Newlyweds are finding new ways to honeymoon
It’s no secret that weddings look different these days. In these changing (I won’t say “unprecedented”) times, couples are modifying and making new traditions that work for them.
The same goes for honeymoons. Newlyweds are finding unique ways to get away and redefining honeymoons as we have known them.
Here are three of the biggest trends we’ve seen in post- (and pre-) wedding travel.
Many couples are opting for a mini-moon after tying the knot. As it sounds, mini-moons are small-scale trips taken right after the wedding, usually with a larger vacation planned later. Shorter than the traditional two-week honeymoon, mini-moons are more akin to a loooong weekend, stretching out to a max of around five days.
With USA Today reporting that 82% of newlyweds are taking a two- to five-day trip after their wedding, it’s clear mini-moons are quickly becoming the standard for modern couples. Initially gaining popularity as a low-cost alternative to longer, traditional honeymoons, mini-moons may be the right fit for millennial couples. Many newlyweds find a grand vacation right after their wedding isn’t doable—maybe its too big an expense after the cost of the wedding, or perhaps the couple can’t take more time off from work.
Mini-moons are especially appealing to couples marrying during the pandemic. With ever-changing travel restrictions and safety guidelines, couples aren’t able to take the honeymoon of their dreams now. A more modest but immediate mini-moon still allows them the chance to relax and spend time together after the wedding, with the promise of an exotic getaway when conditions improve.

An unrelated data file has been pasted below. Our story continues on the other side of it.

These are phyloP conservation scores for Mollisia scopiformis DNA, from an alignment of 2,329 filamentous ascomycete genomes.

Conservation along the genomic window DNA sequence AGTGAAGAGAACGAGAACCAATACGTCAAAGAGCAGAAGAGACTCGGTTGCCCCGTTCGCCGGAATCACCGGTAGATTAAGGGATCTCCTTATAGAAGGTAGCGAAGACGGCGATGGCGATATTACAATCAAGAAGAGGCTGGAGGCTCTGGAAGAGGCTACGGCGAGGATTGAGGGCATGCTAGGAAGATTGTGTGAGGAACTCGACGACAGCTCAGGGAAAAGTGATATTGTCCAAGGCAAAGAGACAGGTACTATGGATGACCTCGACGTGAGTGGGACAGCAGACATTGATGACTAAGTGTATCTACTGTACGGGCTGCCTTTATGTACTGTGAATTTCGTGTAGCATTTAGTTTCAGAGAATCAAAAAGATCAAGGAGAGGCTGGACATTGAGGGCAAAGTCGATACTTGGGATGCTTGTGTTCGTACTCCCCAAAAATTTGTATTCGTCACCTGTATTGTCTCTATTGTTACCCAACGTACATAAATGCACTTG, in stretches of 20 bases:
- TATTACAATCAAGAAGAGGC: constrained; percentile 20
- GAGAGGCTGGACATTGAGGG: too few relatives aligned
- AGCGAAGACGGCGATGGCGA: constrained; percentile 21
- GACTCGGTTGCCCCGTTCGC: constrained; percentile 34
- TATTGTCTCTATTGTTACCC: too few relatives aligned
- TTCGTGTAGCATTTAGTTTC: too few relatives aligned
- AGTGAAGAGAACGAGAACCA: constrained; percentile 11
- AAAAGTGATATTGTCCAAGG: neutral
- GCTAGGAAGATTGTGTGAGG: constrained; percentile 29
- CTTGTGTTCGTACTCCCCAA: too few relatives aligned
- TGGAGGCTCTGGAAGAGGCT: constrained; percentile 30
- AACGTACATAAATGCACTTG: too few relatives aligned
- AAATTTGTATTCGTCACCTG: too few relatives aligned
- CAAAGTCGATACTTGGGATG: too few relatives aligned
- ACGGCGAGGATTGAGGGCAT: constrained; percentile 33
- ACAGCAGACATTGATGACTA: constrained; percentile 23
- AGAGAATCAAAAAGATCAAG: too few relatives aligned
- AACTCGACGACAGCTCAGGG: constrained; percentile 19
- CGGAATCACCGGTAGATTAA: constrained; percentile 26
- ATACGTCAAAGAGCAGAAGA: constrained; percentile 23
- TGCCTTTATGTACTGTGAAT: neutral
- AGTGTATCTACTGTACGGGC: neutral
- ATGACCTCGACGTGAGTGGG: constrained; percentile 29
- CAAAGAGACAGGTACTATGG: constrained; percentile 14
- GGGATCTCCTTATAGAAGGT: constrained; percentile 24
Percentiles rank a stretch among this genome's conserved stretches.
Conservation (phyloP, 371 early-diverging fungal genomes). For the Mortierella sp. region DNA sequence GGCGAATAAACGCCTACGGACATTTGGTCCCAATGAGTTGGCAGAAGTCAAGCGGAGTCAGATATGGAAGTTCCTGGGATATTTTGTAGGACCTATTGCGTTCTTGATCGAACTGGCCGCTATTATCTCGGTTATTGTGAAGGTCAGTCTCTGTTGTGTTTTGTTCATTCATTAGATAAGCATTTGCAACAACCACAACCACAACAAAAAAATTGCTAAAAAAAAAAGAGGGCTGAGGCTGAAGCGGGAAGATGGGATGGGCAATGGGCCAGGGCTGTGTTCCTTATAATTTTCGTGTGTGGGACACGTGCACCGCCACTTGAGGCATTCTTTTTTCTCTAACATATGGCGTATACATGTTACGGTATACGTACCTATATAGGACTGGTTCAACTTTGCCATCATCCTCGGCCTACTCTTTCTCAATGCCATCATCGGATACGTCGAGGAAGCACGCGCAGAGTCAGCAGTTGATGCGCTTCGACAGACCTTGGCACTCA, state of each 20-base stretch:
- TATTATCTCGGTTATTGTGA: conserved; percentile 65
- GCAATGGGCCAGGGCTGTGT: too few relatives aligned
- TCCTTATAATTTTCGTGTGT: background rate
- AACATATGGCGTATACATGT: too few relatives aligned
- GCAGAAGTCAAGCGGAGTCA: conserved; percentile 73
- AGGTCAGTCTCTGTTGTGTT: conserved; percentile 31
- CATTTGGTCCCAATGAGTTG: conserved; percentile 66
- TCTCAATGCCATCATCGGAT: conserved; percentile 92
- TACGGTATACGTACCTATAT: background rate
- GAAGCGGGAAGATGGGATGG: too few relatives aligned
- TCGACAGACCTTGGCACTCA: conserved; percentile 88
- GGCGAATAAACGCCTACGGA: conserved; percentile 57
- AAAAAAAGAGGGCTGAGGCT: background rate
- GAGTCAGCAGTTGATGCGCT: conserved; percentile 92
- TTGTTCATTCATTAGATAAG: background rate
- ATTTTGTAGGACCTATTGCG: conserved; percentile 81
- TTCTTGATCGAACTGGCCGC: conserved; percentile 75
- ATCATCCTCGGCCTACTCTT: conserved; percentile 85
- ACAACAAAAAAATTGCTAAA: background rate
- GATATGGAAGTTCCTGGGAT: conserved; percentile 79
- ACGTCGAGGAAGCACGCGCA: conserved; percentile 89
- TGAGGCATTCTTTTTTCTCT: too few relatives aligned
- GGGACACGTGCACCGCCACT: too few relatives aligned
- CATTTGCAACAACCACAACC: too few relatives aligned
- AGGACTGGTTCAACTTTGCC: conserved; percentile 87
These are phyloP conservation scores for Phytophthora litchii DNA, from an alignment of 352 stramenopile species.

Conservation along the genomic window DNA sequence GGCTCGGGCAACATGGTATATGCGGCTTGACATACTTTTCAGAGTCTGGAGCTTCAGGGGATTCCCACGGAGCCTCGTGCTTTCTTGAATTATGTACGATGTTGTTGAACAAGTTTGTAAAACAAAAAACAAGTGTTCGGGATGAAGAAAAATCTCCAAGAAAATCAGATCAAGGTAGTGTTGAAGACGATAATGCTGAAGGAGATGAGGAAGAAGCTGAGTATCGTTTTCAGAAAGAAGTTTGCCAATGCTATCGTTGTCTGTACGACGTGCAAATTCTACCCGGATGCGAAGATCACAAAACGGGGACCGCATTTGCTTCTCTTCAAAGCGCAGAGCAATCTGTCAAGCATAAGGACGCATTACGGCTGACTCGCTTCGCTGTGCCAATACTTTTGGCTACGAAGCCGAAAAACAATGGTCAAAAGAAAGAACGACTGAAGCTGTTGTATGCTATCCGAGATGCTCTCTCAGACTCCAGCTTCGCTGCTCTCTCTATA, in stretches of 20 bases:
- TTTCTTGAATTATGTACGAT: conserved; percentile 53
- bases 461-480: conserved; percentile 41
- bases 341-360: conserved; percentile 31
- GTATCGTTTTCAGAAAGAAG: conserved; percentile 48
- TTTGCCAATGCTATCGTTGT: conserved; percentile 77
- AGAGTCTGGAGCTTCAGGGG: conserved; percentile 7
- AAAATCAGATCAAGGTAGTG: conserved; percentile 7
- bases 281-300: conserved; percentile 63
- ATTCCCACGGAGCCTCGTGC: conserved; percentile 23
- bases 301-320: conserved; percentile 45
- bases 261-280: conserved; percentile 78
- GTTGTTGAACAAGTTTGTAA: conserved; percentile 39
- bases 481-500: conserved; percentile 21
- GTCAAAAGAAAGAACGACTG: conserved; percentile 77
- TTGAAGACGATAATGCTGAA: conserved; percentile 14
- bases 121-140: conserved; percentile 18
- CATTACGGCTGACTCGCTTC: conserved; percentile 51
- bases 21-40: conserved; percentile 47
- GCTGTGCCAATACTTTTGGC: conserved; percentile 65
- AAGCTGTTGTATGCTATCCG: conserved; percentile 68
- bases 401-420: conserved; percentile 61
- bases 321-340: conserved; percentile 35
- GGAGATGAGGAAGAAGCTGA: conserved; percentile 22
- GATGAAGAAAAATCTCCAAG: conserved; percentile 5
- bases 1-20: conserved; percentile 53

Besides practicality, mini-moons are much less stressful to plan and take than traditional honeymoons. There’s no pressure to cram in as many activities and experiences as possible. Instead, the focus is on relaxing and enjoying each other’s company.
When planning your mini-moon, experts recommend choosing a destination that minimizes travel time. If you’re already traveling out of town for your wedding, consider staying there a few extra days and indulge—upgrade your accommodations, order room service, splurge on a fancy dinner or two.
If you’re staying local, a good rule of thumb is to keep your destination within train or driving distance—avoid the time, expense and hassles of air travel altogether. Visit a nearby city, or take a road trip to a local beach or mountains.
Or keep it hyper local—book a hotel or rent an Airbnb in your town and finally do everything you and your partner have been meaning to try. Be a tourist in your hometown!
Other couples choose the many moon route. Instead of one long vacation or the one short mini-moon, this option is a series of shorter trips throughout the couple’s first year—or years—of marriage. Around the same length as a mini-moon, many moons differ in a key way: while the mini-moon usually precedes a traditional honeymoon, couples who take many moons forgo the one big trip altogether with a series of smaller trips.
Many moons offer some of the same benefits as mini-moons. They’re more practical for many couples whose work schedules don’t allow them to get away for two weeks after time away for their wedding. It’s often easier to make time to get away if you plan shorter trips, taking advantage of long weekends and work holidays. There’s also less pressure: instead of trying to plan that memorable “perfect” honeymoon, newlyweds can try a variety of destinations and activities.